The Utah Unfair Practices Act, Utah Code Ann. §§ 13-5-1 through 13-5-18 (2001), disallows the use of a list of specific unfair trade practices by persons "engaged in commerce," including anti-competitive price discrimination, advertising or sale of goods at a price less than cost, and advertising goods, wares, or merchandise that the advertiser is not prepared to supply. These forbidden practices involve trade in "goods," "merchandise," "articles," "products" and "commodities," and services or facilities furnished in connection with such trade, as well as the services of someone "who performs work upon, renovates, alters or improves any personal property belonging to another person, except necessary repairs due to damage in transit. . . ." Utah Code Ann. § 13-5-12(2) (2001). As the Utah Supreme Court explains, "The immediate stimuli for the enactment of such acts were in part the rapid rise of chain stores, and in part the general sharpening of competitive practices under pressure of the depression." Burt v. Woolsulate, Inc., 106 Utah 156, 160, 146 P.2d 203 (1944).

Utah Code Ann. § 13-5-3 (2001). Section 13-5-3(1)(a) provides:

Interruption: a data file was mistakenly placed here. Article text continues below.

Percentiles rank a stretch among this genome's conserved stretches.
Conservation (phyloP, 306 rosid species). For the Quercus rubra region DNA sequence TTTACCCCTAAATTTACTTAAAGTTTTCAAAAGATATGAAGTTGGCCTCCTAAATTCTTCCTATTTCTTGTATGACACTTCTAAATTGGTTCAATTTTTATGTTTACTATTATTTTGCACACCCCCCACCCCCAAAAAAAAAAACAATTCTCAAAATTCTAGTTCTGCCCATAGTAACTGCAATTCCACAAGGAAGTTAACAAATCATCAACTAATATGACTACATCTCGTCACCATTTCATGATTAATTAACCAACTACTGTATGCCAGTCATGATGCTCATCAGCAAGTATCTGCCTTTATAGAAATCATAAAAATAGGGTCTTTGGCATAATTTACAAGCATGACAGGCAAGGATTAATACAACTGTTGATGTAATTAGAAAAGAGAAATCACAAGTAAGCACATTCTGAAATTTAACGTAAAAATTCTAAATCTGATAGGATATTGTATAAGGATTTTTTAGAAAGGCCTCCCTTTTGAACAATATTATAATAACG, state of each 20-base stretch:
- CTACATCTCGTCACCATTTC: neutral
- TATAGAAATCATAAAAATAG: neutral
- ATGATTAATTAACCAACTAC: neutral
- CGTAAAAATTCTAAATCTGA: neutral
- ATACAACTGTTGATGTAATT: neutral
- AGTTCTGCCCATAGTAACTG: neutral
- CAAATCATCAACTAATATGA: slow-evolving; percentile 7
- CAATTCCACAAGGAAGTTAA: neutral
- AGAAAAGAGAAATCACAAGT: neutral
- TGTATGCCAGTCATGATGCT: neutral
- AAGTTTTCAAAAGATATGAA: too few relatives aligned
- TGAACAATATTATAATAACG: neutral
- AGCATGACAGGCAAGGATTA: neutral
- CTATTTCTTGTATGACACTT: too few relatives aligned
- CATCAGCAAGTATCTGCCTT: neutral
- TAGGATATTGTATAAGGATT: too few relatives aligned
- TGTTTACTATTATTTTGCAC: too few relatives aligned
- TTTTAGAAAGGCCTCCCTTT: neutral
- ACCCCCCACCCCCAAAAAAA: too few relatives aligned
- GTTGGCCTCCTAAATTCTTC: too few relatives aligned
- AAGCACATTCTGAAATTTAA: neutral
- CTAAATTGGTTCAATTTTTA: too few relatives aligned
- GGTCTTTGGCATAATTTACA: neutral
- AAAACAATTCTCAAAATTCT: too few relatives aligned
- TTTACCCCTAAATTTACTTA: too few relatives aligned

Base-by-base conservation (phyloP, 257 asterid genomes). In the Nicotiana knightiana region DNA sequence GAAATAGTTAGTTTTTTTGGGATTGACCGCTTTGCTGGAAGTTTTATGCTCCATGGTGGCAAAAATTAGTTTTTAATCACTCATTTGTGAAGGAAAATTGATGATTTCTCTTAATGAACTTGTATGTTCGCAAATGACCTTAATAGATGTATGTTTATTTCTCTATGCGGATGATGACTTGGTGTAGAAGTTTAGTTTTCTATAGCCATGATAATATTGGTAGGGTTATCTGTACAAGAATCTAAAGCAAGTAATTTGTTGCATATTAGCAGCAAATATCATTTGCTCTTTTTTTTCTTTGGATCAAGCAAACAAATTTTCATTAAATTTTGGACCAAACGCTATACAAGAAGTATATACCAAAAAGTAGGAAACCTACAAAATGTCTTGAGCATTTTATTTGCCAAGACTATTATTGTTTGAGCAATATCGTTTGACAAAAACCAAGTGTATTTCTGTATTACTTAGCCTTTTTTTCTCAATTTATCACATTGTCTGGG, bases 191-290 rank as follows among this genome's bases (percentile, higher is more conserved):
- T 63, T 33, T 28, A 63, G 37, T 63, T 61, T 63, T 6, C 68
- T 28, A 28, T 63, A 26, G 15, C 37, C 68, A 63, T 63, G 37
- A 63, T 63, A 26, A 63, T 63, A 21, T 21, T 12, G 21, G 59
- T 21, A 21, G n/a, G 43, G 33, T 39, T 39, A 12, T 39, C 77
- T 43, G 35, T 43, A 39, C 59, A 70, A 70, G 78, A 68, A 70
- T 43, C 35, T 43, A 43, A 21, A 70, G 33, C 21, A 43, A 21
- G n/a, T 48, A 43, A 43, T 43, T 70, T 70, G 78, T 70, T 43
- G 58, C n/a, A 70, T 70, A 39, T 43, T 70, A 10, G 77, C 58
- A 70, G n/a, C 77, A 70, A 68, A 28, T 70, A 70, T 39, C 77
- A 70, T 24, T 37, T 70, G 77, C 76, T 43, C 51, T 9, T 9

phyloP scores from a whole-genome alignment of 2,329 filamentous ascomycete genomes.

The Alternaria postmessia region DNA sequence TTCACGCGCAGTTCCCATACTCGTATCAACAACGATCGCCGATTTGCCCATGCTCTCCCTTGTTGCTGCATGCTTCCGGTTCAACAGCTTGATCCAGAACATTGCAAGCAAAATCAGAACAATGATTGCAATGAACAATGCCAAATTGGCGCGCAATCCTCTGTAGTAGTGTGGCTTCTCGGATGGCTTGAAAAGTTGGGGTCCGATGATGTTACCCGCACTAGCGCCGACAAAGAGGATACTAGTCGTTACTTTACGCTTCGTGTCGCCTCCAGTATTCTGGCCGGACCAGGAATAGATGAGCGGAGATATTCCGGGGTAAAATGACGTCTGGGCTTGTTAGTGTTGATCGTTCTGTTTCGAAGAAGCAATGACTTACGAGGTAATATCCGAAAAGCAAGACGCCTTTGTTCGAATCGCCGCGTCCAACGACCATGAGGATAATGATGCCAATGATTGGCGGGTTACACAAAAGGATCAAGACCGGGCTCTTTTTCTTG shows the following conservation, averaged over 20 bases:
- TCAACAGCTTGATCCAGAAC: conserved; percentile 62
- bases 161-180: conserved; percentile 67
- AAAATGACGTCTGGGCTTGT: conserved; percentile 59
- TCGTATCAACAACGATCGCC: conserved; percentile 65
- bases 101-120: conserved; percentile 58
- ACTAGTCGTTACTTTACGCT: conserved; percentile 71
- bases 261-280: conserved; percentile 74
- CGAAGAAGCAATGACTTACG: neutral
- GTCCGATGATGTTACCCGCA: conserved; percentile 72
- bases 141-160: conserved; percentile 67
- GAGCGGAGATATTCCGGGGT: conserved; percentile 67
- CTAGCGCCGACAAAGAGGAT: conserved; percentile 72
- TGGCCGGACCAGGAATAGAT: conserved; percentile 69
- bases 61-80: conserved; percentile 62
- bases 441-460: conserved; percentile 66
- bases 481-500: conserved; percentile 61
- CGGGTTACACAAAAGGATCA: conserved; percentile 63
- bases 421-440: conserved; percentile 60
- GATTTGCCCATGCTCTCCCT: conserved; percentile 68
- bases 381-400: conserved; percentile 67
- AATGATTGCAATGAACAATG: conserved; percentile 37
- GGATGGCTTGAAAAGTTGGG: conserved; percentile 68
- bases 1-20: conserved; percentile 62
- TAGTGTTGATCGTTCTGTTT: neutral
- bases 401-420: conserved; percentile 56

(1) (a) It is unlawful for any person engaged in commerce, in the course of such commerce, either directly or indirectly, to discriminate in price between different purchasers of commodities of like grade and quality, where either or any of the purchasers involved in such discrimination are in commerce, where such commodities are sold for use, consumption, or resale within the state and where the effect of such discrimination may be substantially to lessen competition or tend to create a monopoly in any line of commerce, or to injure, destroy, or prevent competition with any person who either grants or knowingly receives the benefit of such discrimination, or with customers of either of them.

Utah Code Ann. § 13-5-7(1) (2001):

(1) It is hereby declared that any advertising, offer to sell, or sale of any merchandise, either by retailers or wholesalers, at less than cost as defined in this act with the intent and purpose of inducing the purchase of other merchandise or of unfairly diverting trade from a competitor or otherwise injuring a competitor, impairs and prevents fair competition, injures public welfare, is unfair competition contrary to public policy and the policy of this act and is declared to be a violation of this act.
See also Utah Code Ann. § 13-5-9 (2001) (selling goods in quantity below cost); Utah Code Ann. § 13-5-10 (2001) (advertising and segregation of below-cost goods at forced liquidation or close-out sales).

One of the practices aimed at by these [Unfair Practices Acts] statutes is that, common in chain stores, of selling at lower prices in one locality than in another and making up losses incurred by profits in other stores. Even more important in the application of anti-discrimination statutes today is the prevention of discrimination sales by manufacturers to customers with unusually strong bargaining power who can force large price concessions. . . .